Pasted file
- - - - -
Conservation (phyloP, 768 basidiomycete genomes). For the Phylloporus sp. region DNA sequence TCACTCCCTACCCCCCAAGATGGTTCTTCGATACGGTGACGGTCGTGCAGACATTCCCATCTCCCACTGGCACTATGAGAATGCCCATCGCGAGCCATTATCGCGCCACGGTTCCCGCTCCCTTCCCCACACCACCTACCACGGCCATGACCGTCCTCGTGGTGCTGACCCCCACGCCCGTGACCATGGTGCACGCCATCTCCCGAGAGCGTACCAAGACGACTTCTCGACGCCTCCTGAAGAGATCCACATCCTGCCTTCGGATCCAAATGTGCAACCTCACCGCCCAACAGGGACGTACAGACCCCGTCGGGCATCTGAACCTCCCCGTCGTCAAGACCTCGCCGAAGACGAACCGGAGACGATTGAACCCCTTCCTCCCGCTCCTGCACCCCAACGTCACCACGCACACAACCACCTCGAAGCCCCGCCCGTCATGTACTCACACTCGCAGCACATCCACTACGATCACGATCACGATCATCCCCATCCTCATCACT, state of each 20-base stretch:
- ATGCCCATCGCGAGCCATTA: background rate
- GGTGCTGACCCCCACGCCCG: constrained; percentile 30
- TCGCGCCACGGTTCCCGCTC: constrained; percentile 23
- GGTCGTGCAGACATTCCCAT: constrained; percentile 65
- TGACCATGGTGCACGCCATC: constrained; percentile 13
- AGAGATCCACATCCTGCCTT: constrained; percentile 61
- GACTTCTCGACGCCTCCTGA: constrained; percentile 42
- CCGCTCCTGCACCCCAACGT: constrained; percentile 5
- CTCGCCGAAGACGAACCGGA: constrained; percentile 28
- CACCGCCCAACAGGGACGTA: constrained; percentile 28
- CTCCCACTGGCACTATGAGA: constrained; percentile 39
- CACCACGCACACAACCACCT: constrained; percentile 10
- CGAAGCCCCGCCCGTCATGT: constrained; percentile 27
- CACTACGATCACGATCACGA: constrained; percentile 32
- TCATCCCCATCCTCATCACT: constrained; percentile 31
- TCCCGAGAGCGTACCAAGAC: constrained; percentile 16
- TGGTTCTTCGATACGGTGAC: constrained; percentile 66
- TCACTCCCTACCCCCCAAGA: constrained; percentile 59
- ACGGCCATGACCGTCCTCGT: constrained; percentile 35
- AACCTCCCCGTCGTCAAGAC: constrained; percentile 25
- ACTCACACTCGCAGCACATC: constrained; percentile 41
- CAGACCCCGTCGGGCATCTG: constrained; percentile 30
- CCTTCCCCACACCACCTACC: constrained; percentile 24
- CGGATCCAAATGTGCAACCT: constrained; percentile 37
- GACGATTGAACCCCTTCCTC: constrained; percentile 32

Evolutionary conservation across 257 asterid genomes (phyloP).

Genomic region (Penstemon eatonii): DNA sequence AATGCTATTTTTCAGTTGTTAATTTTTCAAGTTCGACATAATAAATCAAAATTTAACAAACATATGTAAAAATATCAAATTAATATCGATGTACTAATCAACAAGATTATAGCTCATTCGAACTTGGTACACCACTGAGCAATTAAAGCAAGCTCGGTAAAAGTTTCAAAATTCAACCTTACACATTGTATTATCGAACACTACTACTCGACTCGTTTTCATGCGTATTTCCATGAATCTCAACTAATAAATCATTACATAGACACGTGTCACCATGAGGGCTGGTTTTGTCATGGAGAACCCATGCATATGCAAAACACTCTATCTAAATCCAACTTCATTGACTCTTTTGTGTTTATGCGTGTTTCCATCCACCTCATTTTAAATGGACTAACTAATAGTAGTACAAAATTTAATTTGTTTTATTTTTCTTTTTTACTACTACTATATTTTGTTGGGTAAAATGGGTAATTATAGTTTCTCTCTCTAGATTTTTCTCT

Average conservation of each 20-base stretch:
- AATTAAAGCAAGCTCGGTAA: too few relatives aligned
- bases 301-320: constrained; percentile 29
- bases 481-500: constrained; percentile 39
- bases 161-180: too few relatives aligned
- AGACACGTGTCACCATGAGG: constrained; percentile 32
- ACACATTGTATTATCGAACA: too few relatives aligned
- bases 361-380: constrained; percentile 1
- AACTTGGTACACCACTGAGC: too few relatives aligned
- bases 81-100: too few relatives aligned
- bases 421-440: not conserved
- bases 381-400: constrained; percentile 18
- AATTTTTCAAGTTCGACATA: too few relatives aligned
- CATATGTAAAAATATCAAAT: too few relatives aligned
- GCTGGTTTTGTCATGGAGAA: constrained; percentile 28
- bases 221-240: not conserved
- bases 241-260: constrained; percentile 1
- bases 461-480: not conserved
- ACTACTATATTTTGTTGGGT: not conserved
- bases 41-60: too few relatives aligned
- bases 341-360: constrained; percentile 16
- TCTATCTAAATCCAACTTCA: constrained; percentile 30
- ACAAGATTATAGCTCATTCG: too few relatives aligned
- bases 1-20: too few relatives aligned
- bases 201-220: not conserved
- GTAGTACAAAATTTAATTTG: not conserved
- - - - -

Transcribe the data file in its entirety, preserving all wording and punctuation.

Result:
Conservation (phyloP, 768 basidiomycete genomes). For the Phylloporus sp. region DNA sequence TCACTCCCTACCCCCCAAGATGGTTCTTCGATACGGTGACGGTCGTGCAGACATTCCCATCTCCCACTGGCACTATGAGAATGCCCATCGCGAGCCATTATCGCGCCACGGTTCCCGCTCCCTTCCCCACACCACCTACCACGGCCATGACCGTCCTCGTGGTGCTGACCCCCACGCCCGTGACCATGGTGCACGCCATCTCCCGAGAGCGTACCAAGACGACTTCTCGACGCCTCCTGAAGAGATCCACATCCTGCCTTCGGATCCAAATGTGCAACCTCACCGCCCAACAGGGACGTACAGACCCCGTCGGGCATCTGAACCTCCCCGTCGTCAAGACCTCGCCGAAGACGAACCGGAGACGATTGAACCCCTTCCTCCCGCTCCTGCACCCCAACGTCACCACGCACACAACCACCTCGAAGCCCCGCCCGTCATGTACTCACACTCGCAGCACATCCACTACGATCACGATCACGATCATCCCCATCCTCATCACT, state of each 20-base stretch:
- ATGCCCATCGCGAGCCATTA: background rate
- GGTGCTGACCCCCACGCCCG: constrained; percentile 30
- TCGCGCCACGGTTCCCGCTC: constrained; percentile 23
- GGTCGTGCAGACATTCCCAT: constrained; percentile 65
- TGACCATGGTGCACGCCATC: constrained; percentile 13
- AGAGATCCACATCCTGCCTT: constrained; percentile 61
- GACTTCTCGACGCCTCCTGA: constrained; percentile 42
- CCGCTCCTGCACCCCAACGT: constrained; percentile 5
- CTCGCCGAAGACGAACCGGA: constrained; percentile 28
- CACCGCCCAACAGGGACGTA: constrained; percentile 28
- CTCCCACTGGCACTATGAGA: constrained; percentile 39
- CACCACGCACACAACCACCT: constrained; percentile 10
- CGAAGCCCCGCCCGTCATGT: constrained; percentile 27
- CACTACGATCACGATCACGA: constrained; percentile 32
- TCATCCCCATCCTCATCACT: constrained; percentile 31
- TCCCGAGAGCGTACCAAGAC: constrained; percentile 16
- TGGTTCTTCGATACGGTGAC: constrained; percentile 66
- TCACTCCCTACCCCCCAAGA: constrained; percentile 59
- ACGGCCATGACCGTCCTCGT: constrained; percentile 35
- AACCTCCCCGTCGTCAAGAC: constrained; percentile 25
- ACTCACACTCGCAGCACATC: constrained; percentile 41
- CAGACCCCGTCGGGCATCTG: constrained; percentile 30
- CCTTCCCCACACCACCTACC: constrained; percentile 24
- CGGATCCAAATGTGCAACCT: constrained; percentile 37
- GACGATTGAACCCCTTCCTC: constrained; percentile 32

Evolutionary conservation across 257 asterid genomes (phyloP).

Genomic region (Penstemon eatonii): DNA sequence AATGCTATTTTTCAGTTGTTAATTTTTCAAGTTCGACATAATAAATCAAAATTTAACAAACATATGTAAAAATATCAAATTAATATCGATGTACTAATCAACAAGATTATAGCTCATTCGAACTTGGTACACCACTGAGCAATTAAAGCAAGCTCGGTAAAAGTTTCAAAATTCAACCTTACACATTGTATTATCGAACACTACTACTCGACTCGTTTTCATGCGTATTTCCATGAATCTCAACTAATAAATCATTACATAGACACGTGTCACCATGAGGGCTGGTTTTGTCATGGAGAACCCATGCATATGCAAAACACTCTATCTAAATCCAACTTCATTGACTCTTTTGTGTTTATGCGTGTTTCCATCCACCTCATTTTAAATGGACTAACTAATAGTAGTACAAAATTTAATTTGTTTTATTTTTCTTTTTTACTACTACTATATTTTGTTGGGTAAAATGGGTAATTATAGTTTCTCTCTCTAGATTTTTCTCT

Average conservation of each 20-base stretch:
- AATTAAAGCAAGCTCGGTAA: too few relatives aligned
- bases 301-320: constrained; percentile 29
- bases 481-500: constrained; percentile 39
- bases 161-180: too few relatives aligned
- AGACACGTGTCACCATGAGG: constrained; percentile 32
- ACACATTGTATTATCGAACA: too few relatives aligned
- bases 361-380: constrained; percentile 1
- AACTTGGTACACCACTGAGC: too few relatives aligned
- bases 81-100: too few relatives aligned
- bases 421-440: not conserved
- bases 381-400: constrained; percentile 18
- AATTTTTCAAGTTCGACATA: too few relatives aligned
- CATATGTAAAAATATCAAAT: too few relatives aligned
- GCTGGTTTTGTCATGGAGAA: constrained; percentile 28
- bases 221-240: not conserved
- bases 241-260: constrained; percentile 1
- bases 461-480: not conserved
- ACTACTATATTTTGTTGGGT: not conserved
- bases 41-60: too few relatives aligned
- bases 341-360: constrained; percentile 16
- TCTATCTAAATCCAACTTCA: constrained; percentile 30
- ACAAGATTATAGCTCATTCG: too few relatives aligned
- bases 1-20: too few relatives aligned
- bases 201-220: not conserved
- GTAGTACAAAATTTAATTTG: not conserved